Conservative Muslim and Roman Catholic countries and liberal Western nations approved a U.N. blueprint to combat violence against women and girls, ignoring strong objections from Egypt's Muslim Brotherhood that it clashed with Islamic principles and sought to destroy the family.
After two weeks of tough and often contentious negotiations, 131 countries joined consensus Friday night on a compromise 17-page document that Michelle Bachelet, the head of the U.N. women's agency, called historic because it sets global standards for action to prevent and end "one of the gravest violations of human rights in the world, the violence that is committed against women and girls."
"People worldwide expected action, and we didn't fail them," she said to loud applause. "Yes, we did it!"
On Wednesday, the Brotherhood, which has emerged as the most powerful political faction in Egypt since the 2011 uprising, lashed out at the anticipated document for advocating sexual freedoms for women and the right to abortion "under the guise of sexual and reproductive rights." It called the title, on eliminating and preventing all forms of violence against women and girls, "deceitful."
Last week, Egypt proposed an amendment to the text saying that each country is sovereign and can implement the document in accordance with its own laws and customs, a provision strongly opposed by many countries in Europe, Latin America and Asia.
It was dropped in the final compromise drafted by the meeting's chair. Instead, the final text urges all countries "to strongly condemn all forms of violence against women and girls and to refrain from invoking any custom, tradition and religious consideration to avoid their obligations with respect to its elimination."
When countries were polled on their views on the final draft, there was fear among the declaration's supporters that Egypt would oppose it, which would block the consensus required for adoption.
The head of Egypt's delegation, politician and diplomat Mervat Tallawy, surprised and delighted the overwhelming majority of delegates and onlookers in the crowded U.N. conference room when she ignored the Brotherhood and announced that Egypt would join consensus.
"International soldarity is needed for women's empowerment and preventing this regressive mood, whether in the developing countries or developed, or in the Middle East in particular," Tallawy told two reporters afterwards. "It's a global wave of conservatism, of repression against women, and this paper is a message that if we can get together, hold power together, we can be a strong wave against this conservatism."
Tallawy, who is president of the National Council for Women-Egypt, said she has told this to Egypt's President Mohammed Morsi, who came from the Muslim Brotherhood,
"I believe in women's cause. I don't take money from the government. I work voluntarily. If they want to kick me out they can. But I will not change my belief in women," she said. "Women are the slaves of this age. This is unacceptable, and particularly in our region."
A number of Muslim and Catholic countries including Iran, Sudan, Saudi Arabia, Qatar, the Holy See and Honduras expressed reservations about elements of the text — but Libya was the only country to dissociate itself from the final document though it did not block consensus.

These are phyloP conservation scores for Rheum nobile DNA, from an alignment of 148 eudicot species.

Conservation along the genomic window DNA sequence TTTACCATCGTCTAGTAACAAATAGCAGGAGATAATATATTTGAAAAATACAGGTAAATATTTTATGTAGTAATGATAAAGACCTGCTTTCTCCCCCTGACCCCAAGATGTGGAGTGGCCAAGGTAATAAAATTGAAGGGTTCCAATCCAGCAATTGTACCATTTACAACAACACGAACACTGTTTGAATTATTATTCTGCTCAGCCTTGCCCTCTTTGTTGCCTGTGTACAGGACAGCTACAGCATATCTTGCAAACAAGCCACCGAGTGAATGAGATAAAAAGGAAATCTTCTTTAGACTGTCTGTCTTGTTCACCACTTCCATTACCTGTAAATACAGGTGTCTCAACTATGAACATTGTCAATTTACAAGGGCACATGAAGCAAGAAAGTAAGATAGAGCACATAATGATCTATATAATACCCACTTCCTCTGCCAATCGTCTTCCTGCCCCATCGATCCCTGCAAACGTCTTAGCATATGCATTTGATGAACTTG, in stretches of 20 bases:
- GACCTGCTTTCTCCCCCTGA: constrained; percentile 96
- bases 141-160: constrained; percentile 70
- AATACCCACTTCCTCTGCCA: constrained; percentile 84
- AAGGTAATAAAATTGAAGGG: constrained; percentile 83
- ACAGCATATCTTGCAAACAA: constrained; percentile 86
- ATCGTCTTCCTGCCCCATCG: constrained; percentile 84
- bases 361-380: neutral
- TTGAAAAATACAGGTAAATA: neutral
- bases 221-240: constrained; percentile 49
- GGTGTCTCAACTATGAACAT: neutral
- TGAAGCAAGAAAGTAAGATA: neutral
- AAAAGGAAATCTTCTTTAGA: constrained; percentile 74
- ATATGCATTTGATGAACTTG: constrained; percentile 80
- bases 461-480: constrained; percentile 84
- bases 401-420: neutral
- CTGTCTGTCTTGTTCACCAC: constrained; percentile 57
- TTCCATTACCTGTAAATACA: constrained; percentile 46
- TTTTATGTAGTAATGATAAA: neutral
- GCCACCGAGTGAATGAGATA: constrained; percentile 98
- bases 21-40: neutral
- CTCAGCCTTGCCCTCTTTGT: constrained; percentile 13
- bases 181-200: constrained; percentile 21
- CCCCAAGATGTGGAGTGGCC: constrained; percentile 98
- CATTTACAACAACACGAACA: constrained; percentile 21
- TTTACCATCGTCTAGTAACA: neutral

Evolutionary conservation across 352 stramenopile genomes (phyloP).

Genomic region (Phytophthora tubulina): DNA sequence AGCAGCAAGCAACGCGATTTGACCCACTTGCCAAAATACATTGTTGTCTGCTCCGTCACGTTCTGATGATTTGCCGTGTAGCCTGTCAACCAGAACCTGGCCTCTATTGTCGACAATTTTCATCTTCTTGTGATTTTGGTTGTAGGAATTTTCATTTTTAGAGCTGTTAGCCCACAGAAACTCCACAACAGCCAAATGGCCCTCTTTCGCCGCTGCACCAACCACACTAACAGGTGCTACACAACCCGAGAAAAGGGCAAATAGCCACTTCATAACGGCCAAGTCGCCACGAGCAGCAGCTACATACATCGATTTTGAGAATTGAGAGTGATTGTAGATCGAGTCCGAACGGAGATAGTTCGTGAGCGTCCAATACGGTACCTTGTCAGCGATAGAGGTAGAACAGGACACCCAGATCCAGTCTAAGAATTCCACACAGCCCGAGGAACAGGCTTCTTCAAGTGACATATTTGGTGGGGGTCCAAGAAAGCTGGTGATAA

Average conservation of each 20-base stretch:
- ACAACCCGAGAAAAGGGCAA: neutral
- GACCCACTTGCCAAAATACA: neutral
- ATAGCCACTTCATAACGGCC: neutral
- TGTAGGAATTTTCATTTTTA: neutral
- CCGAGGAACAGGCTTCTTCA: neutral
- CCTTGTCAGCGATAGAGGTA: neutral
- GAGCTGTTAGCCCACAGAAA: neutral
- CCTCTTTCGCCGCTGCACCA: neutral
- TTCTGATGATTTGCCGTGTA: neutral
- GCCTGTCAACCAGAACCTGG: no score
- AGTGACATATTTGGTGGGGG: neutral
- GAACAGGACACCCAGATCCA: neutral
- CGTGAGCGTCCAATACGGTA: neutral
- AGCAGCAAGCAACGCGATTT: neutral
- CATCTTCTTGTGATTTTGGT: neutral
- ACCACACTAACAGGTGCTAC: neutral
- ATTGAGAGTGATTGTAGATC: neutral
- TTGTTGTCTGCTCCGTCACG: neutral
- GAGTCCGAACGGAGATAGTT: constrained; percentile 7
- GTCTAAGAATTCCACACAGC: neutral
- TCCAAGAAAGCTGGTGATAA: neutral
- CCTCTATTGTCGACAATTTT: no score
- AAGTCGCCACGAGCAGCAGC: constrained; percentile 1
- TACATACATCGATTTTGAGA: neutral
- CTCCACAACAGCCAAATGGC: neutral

Libya's top cleric raised similar concerns to the Muslim Brotherhood, rejecting the document for violating Islamic teachings. The Libyan delegation objected to paragraphs calling for sex education for all adolescents and youth, with appropriate direction from parents, and for priority to programs for girls' education so they can take responsibility for their own lives, "including access to a sustainable livelihood."
At the start of the meeting, Bachelet said data from the World Health Organization and other research shows that an average of 40 percent — and up to 70 per cent of women in some countries — face violence in their lifetimes, and she pointed to recent high-profile attacks on women in India and Pakistan. She said Friday that during the two-week session "countless women and girls around the world have suffered violence."
When the Commission on the Status of Women took up violence against women a decade ago, governments were unable to reach agreement on a final document because of differences over sex education, a woman's right to reproductive health, and demands for an exception for traditional, cultural and religious practices.
The final document approved Friday reaffirms that women and men have the right to enjoy all human rights "on an equal basis," recommits governments to comprehensive sex education, calls for sexual and reproductive health services such as emergency contraception and safe abortion for victims of violence, and calls on government to criminalize violence against women and punish gender-related killings. But it dropped references to sexual orientation and gender identity.
"We did make gains," said Francoise Girard, president of the New York-based International Women's Health Coalition. "This is the first time we have an agreed document recognizing emergency contraception as a necessary service to preserve women's health."
Terri Robl, the U.S. deputy representative to the U.N. Economic and Social Council, called the agreement an important step but said the text is "only a beginning." She expressed regret at its failure to state that ending violence must apply to all women, regardless of their sexual orientation and gender identity, or to refer specifically to "intimate partner violence."
While the document is not legally binding, Britain's U.N. Ambassador Mark Lyall Grant said "it sets a certain standard by which all member states can monitor their performance and can be monitored by others."